Sunday, April 29, 2007

Lucy Beauchamp quits race for Republican nomination

As I reported yesterday, Lucy abandoned her bid for the Republican nomination for Clerk of the Court.

The story ran in the Prince William Extra, page 1, but for some reason Page 1 has not been posted yet. The subhead was "Longtime Republican Cites Rift in Local Party", and the article starts by trying to build up Lucy's credentials:

Prince William School Board Chairman Lucy S. Beauchamp has voted twice for President Bush, campaigned for numerous past Republican Board of County Supervisor members and served on the Prince William County Republican Committee for more than 10 years.

Now, Beauchamp, who is running for clerk of Circuit Court, is relinquishing her Republican label at the most important point of her political career.

It almost brings a tear to your eye. But nowhere in the article does the Post note that Lucy has been unable to get the Republican Party endorsement for School Board Chair.

The Post blames a "rift" in the party:

Beauchamp's withdrawal reflects the growing rift in the county's Republican machine, as more members of the conservative wing have begun to leverage significant influence in leadership positions and policy decisions.

And where did they get that idea? Why, from Lucy Beauchamp, Republican extraordinaire!!! And what is this "growing rift"?:

This year, Beauchamp lobbied Republican supervisors vigorously, and unsuccessfully, to raise the county's real estate tax rate high enough so Prince William schools could offer teacher raises on par with other Northern Virginia School Districts, without being forced to trim any more from their own budget.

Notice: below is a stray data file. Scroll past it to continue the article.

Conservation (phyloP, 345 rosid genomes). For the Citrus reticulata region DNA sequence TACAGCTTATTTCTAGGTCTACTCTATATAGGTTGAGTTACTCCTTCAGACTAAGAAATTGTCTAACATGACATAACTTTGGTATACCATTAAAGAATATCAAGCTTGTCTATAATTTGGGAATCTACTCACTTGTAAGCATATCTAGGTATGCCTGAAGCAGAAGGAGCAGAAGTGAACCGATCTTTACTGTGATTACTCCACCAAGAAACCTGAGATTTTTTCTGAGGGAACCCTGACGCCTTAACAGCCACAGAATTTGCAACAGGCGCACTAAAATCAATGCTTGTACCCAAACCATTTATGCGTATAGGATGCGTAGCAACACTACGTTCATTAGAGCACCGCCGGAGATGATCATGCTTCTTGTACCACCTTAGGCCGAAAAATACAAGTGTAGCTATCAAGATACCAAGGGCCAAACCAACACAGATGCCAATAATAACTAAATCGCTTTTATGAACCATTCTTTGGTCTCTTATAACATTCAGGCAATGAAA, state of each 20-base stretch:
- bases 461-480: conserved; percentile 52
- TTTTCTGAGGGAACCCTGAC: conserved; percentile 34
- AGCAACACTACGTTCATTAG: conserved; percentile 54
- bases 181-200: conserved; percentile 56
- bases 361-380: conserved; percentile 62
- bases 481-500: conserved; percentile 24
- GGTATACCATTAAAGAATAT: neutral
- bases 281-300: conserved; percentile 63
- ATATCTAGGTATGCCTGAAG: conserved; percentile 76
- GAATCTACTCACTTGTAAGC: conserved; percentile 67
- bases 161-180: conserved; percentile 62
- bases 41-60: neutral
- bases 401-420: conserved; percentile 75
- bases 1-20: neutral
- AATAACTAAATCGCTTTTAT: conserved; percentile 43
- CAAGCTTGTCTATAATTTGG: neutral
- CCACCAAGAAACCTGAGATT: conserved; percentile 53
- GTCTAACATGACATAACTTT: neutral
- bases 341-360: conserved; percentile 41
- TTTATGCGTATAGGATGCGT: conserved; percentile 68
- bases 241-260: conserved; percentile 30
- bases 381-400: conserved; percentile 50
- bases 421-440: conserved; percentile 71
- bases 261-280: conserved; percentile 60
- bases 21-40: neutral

At least the Post was honest about the argument. Lucy didn't want to cut her own budget, instead she wanted the BOCS to raise taxes so she could claim credit for better teacher pay, without losing her standing with the pro-democrat NEA, and without getting blamed for the tax increases (which would be blamed on the Republicans on the BOCS).

Of course, it's not some small "conservative" leadership that opposed her. The Republican Committee spoke loudly and negatively about the move by the School Board to force a tax increase while not considering reasonable steps such as delaying the implementation of all-day Kindergarten, a program with limited evidence of value.

The Post also didn't mention that this "rift" as they call it was largely settled as millions more were made available to the school board.

The Post, having exhausted their ability to spin this, finally gets to the nub of the problem -- Republicans want to choose their OWN nominee, and Lucy doesn't like it:

Now her message is much more blunt and is driven by her belief that the local Republican Party's nomination process has been unfair this year. Party leaders decided to have a convention, where only Republican delegates have a say about candidates, rather than a primary, where the general public can vote.